Does Your Pet Play a Therapeutic Role in Your Relationship?
Pets open emotional space in a unique way that can improve couple relationships.
Posted January 3, 2022 | Reviewed by Michelle Quirk
- Pets play a therapeutic role in couple relationships by expanding perspective, potential. and possibilities.
- In an uncanny and unique way, pets seem to serve as "the third"—what Dr. Lewis Aron describes as the position of a couple's therapist.
- In the role of the "third," pets expand the couple's vantage point from an up-and-down see-saw of complementarity to open, hopeful perspective.
In addition to all the positives that pets provide, a close look reveals they have the potential to play a therapeutic role in a couple’s relationship. In an uncanny and valuable way, pets seem to serve, much like a therapist, as the emotional “third” to a couple. As such, they open emotional space to new perspectives and options for relating.
Katie and Rob, a couple in a second marriage for both, never planned to have a pet. They cautiously agreed to take Penny, a little terrier, when a relative became sick. Of course, they fell in love with her. When I asked them how Penny had impacted their relationship, their answer surprised me:
Penny is our peacemaker. Before Penny, we would stonewall each other and not speak for days after an argument. It is funny what happens now—after an argument, one of us will start talking about Penny to the other to break the ice. We never planned it—we just do it and it works.
In some ways, Penny had become the “third” in their relationship.
The Concept of the “Third”
The concept of the “third” comes from relational psychology, specifically the work of psychologist Lewis Aron, author of A Meeting of Minds: Mutuality in Psychoanalysis (1996), who resonated with the work of Jessica Benjamin (1999), and recognized the intersubjectivity or shared psychology of a couple (i.e., their tendency to get locked into complementary and often destructive positions).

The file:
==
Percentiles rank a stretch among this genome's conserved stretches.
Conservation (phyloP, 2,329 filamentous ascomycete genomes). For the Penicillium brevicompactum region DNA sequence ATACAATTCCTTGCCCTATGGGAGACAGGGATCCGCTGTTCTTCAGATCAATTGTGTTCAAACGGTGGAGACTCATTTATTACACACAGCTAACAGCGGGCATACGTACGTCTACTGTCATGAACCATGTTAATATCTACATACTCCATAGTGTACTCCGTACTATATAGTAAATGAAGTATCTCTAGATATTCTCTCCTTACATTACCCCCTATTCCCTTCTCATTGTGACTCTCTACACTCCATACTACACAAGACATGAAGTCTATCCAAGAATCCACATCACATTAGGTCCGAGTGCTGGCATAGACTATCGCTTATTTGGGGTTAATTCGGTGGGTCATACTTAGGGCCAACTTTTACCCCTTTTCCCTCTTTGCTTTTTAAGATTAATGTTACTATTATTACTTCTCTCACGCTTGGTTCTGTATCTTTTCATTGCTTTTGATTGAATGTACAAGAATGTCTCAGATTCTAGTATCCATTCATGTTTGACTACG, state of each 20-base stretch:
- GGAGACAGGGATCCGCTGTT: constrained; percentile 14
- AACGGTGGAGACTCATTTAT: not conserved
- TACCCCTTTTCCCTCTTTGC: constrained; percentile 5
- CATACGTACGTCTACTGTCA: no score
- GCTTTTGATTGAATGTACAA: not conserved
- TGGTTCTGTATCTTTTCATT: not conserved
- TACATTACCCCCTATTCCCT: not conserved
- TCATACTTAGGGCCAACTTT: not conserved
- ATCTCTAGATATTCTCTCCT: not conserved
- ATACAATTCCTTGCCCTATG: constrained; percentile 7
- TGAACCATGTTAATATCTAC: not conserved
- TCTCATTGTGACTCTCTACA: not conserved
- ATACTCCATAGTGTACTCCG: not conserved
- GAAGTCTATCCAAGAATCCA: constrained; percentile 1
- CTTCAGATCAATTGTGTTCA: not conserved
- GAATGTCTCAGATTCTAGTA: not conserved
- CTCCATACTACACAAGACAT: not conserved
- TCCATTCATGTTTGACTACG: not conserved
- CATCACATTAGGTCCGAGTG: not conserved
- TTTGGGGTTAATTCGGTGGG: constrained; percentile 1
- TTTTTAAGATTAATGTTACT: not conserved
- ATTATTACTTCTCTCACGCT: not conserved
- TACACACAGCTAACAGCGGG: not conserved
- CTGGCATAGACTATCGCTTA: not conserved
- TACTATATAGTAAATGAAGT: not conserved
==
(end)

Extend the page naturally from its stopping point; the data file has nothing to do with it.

Aron conceptualizes this as the couple sitting on a see-saw, stuck at opposite ends and in complementary positions—as victim–victimizer, giver–taker, winner–loser, etc. As such, they may move up and down in terms of their own perspective, needs, or opinions—but actually go nowhere. The presence of the therapist as “the third” opens the space to a triangle and possibility.
In clinical work, the therapist as the "third” is particularly useful in understanding and resolving impasses and conflicts. Often the space opened by the therapist as the “third” makes possible recognition of the complementarity of couple’s positions on the see-saw. They are able to recognize and see each other in a different space and from a different perspective.
Your Pet as the “Third”
A close look at partners and their pets invites us to consider that, in an unexpected and uncanny way, pets also can serve as the "third."
They open the space between and within partners in therapeutic ways that invite mutual focus and room to move closer in emotional space. Consider these situations:
Opening the Space to Share